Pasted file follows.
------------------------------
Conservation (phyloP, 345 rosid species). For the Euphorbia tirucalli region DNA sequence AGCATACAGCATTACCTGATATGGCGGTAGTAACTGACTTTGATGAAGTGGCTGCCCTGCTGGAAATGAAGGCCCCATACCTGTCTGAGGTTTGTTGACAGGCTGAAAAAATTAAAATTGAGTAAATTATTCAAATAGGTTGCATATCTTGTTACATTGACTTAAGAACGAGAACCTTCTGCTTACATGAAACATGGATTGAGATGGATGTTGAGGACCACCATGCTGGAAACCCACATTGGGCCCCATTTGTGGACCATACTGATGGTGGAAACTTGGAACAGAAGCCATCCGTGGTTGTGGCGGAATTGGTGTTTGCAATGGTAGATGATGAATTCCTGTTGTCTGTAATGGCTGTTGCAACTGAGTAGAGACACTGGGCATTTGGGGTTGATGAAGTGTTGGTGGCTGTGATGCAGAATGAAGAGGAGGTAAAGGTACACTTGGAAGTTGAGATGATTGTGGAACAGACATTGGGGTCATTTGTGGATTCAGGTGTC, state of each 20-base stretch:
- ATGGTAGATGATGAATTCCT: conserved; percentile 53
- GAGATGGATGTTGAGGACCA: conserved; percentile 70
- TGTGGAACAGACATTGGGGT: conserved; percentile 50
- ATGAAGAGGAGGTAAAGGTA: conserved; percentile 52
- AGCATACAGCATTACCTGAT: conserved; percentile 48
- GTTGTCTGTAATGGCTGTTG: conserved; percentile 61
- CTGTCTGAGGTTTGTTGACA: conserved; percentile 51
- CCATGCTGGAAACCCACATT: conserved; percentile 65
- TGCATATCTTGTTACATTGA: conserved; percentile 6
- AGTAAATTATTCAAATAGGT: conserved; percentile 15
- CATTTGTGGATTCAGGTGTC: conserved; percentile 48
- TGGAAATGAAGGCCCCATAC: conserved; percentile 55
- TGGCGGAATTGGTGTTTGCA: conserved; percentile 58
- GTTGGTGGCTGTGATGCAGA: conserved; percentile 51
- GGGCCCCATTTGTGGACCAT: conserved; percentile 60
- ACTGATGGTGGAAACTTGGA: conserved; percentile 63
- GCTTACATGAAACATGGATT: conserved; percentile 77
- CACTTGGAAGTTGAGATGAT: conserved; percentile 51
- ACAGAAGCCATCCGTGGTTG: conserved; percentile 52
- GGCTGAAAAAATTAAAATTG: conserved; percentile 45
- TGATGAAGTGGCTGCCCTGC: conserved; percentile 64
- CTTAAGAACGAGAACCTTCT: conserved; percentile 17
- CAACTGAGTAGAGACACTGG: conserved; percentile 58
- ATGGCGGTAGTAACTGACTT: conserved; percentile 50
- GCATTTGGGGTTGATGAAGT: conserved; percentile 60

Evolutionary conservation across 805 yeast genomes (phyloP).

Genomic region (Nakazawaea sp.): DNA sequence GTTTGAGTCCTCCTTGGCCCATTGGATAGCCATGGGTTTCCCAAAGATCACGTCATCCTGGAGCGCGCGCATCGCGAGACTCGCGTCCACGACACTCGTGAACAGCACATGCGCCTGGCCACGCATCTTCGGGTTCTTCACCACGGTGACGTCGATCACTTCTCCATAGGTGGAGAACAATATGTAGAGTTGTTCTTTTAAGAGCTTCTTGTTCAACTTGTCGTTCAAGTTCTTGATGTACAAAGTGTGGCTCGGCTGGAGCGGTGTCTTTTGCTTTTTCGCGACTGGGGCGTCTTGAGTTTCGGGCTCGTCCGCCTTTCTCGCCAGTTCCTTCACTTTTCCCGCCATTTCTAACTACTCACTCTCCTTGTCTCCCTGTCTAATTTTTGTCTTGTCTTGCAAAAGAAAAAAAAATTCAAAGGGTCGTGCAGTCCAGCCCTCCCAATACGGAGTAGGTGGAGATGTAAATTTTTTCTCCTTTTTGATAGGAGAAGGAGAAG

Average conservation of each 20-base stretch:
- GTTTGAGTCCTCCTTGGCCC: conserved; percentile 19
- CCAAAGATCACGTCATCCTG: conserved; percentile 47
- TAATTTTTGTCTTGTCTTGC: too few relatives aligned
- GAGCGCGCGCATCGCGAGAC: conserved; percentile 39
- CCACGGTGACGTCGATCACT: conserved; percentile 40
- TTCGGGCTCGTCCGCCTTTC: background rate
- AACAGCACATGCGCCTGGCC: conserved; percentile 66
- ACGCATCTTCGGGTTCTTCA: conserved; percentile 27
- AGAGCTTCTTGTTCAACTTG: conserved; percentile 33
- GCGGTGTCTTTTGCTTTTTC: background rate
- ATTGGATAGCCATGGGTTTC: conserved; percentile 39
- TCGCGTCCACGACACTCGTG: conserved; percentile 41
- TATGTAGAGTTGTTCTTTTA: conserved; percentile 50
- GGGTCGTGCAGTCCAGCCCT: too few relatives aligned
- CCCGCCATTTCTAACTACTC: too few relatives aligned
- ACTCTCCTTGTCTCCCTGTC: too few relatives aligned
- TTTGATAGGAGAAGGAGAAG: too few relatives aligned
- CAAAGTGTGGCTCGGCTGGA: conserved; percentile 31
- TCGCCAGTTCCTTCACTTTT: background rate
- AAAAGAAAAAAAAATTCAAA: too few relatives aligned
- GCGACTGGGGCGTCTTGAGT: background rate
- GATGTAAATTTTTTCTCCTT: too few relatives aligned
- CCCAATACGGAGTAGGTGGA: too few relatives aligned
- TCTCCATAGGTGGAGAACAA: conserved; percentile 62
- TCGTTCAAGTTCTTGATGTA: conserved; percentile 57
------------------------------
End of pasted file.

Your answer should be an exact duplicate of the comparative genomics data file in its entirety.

Conservation (phyloP, 345 rosid species). For the Euphorbia tirucalli region DNA sequence AGCATACAGCATTACCTGATATGGCGGTAGTAACTGACTTTGATGAAGTGGCTGCCCTGCTGGAAATGAAGGCCCCATACCTGTCTGAGGTTTGTTGACAGGCTGAAAAAATTAAAATTGAGTAAATTATTCAAATAGGTTGCATATCTTGTTACATTGACTTAAGAACGAGAACCTTCTGCTTACATGAAACATGGATTGAGATGGATGTTGAGGACCACCATGCTGGAAACCCACATTGGGCCCCATTTGTGGACCATACTGATGGTGGAAACTTGGAACAGAAGCCATCCGTGGTTGTGGCGGAATTGGTGTTTGCAATGGTAGATGATGAATTCCTGTTGTCTGTAATGGCTGTTGCAACTGAGTAGAGACACTGGGCATTTGGGGTTGATGAAGTGTTGGTGGCTGTGATGCAGAATGAAGAGGAGGTAAAGGTACACTTGGAAGTTGAGATGATTGTGGAACAGACATTGGGGTCATTTGTGGATTCAGGTGTC, state of each 20-base stretch:
- ATGGTAGATGATGAATTCCT: conserved; percentile 53
- GAGATGGATGTTGAGGACCA: conserved; percentile 70
- TGTGGAACAGACATTGGGGT: conserved; percentile 50
- ATGAAGAGGAGGTAAAGGTA: conserved; percentile 52
- AGCATACAGCATTACCTGAT: conserved; percentile 48
- GTTGTCTGTAATGGCTGTTG: conserved; percentile 61
- CTGTCTGAGGTTTGTTGACA: conserved; percentile 51
- CCATGCTGGAAACCCACATT: conserved; percentile 65
- TGCATATCTTGTTACATTGA: conserved; percentile 6
- AGTAAATTATTCAAATAGGT: conserved; percentile 15
- CATTTGTGGATTCAGGTGTC: conserved; percentile 48
- TGGAAATGAAGGCCCCATAC: conserved; percentile 55
- TGGCGGAATTGGTGTTTGCA: conserved; percentile 58
- GTTGGTGGCTGTGATGCAGA: conserved; percentile 51
- GGGCCCCATTTGTGGACCAT: conserved; percentile 60
- ACTGATGGTGGAAACTTGGA: conserved; percentile 63
- GCTTACATGAAACATGGATT: conserved; percentile 77
- CACTTGGAAGTTGAGATGAT: conserved; percentile 51
- ACAGAAGCCATCCGTGGTTG: conserved; percentile 52
- GGCTGAAAAAATTAAAATTG: conserved; percentile 45
- TGATGAAGTGGCTGCCCTGC: conserved; percentile 64
- CTTAAGAACGAGAACCTTCT: conserved; percentile 17
- CAACTGAGTAGAGACACTGG: conserved; percentile 58
- ATGGCGGTAGTAACTGACTT: conserved; percentile 50
- GCATTTGGGGTTGATGAAGT: conserved; percentile 60

Evolutionary conservation across 805 yeast genomes (phyloP).

Genomic region (Nakazawaea sp.): DNA sequence GTTTGAGTCCTCCTTGGCCCATTGGATAGCCATGGGTTTCCCAAAGATCACGTCATCCTGGAGCGCGCGCATCGCGAGACTCGCGTCCACGACACTCGTGAACAGCACATGCGCCTGGCCACGCATCTTCGGGTTCTTCACCACGGTGACGTCGATCACTTCTCCATAGGTGGAGAACAATATGTAGAGTTGTTCTTTTAAGAGCTTCTTGTTCAACTTGTCGTTCAAGTTCTTGATGTACAAAGTGTGGCTCGGCTGGAGCGGTGTCTTTTGCTTTTTCGCGACTGGGGCGTCTTGAGTTTCGGGCTCGTCCGCCTTTCTCGCCAGTTCCTTCACTTTTCCCGCCATTTCTAACTACTCACTCTCCTTGTCTCCCTGTCTAATTTTTGTCTTGTCTTGCAAAAGAAAAAAAAATTCAAAGGGTCGTGCAGTCCAGCCCTCCCAATACGGAGTAGGTGGAGATGTAAATTTTTTCTCCTTTTTGATAGGAGAAGGAGAAG

Average conservation of each 20-base stretch:
- GTTTGAGTCCTCCTTGGCCC: conserved; percentile 19
- CCAAAGATCACGTCATCCTG: conserved; percentile 47
- TAATTTTTGTCTTGTCTTGC: too few relatives aligned
- GAGCGCGCGCATCGCGAGAC: conserved; percentile 39
- CCACGGTGACGTCGATCACT: conserved; percentile 40
- TTCGGGCTCGTCCGCCTTTC: background rate
- AACAGCACATGCGCCTGGCC: conserved; percentile 66
- ACGCATCTTCGGGTTCTTCA: conserved; percentile 27
- AGAGCTTCTTGTTCAACTTG: conserved; percentile 33
- GCGGTGTCTTTTGCTTTTTC: background rate
- ATTGGATAGCCATGGGTTTC: conserved; percentile 39
- TCGCGTCCACGACACTCGTG: conserved; percentile 41
- TATGTAGAGTTGTTCTTTTA: conserved; percentile 50
- GGGTCGTGCAGTCCAGCCCT: too few relatives aligned
- CCCGCCATTTCTAACTACTC: too few relatives aligned
- ACTCTCCTTGTCTCCCTGTC: too few relatives aligned
- TTTGATAGGAGAAGGAGAAG: too few relatives aligned
- CAAAGTGTGGCTCGGCTGGA: conserved; percentile 31
- TCGCCAGTTCCTTCACTTTT: background rate
- AAAAGAAAAAAAAATTCAAA: too few relatives aligned
- GCGACTGGGGCGTCTTGAGT: background rate
- GATGTAAATTTTTTCTCCTT: too few relatives aligned
- CCCAATACGGAGTAGGTGGA: too few relatives aligned
- TCTCCATAGGTGGAGAACAA: conserved; percentile 62
- TCGTTCAAGTTCTTGATGTA: conserved; percentile 57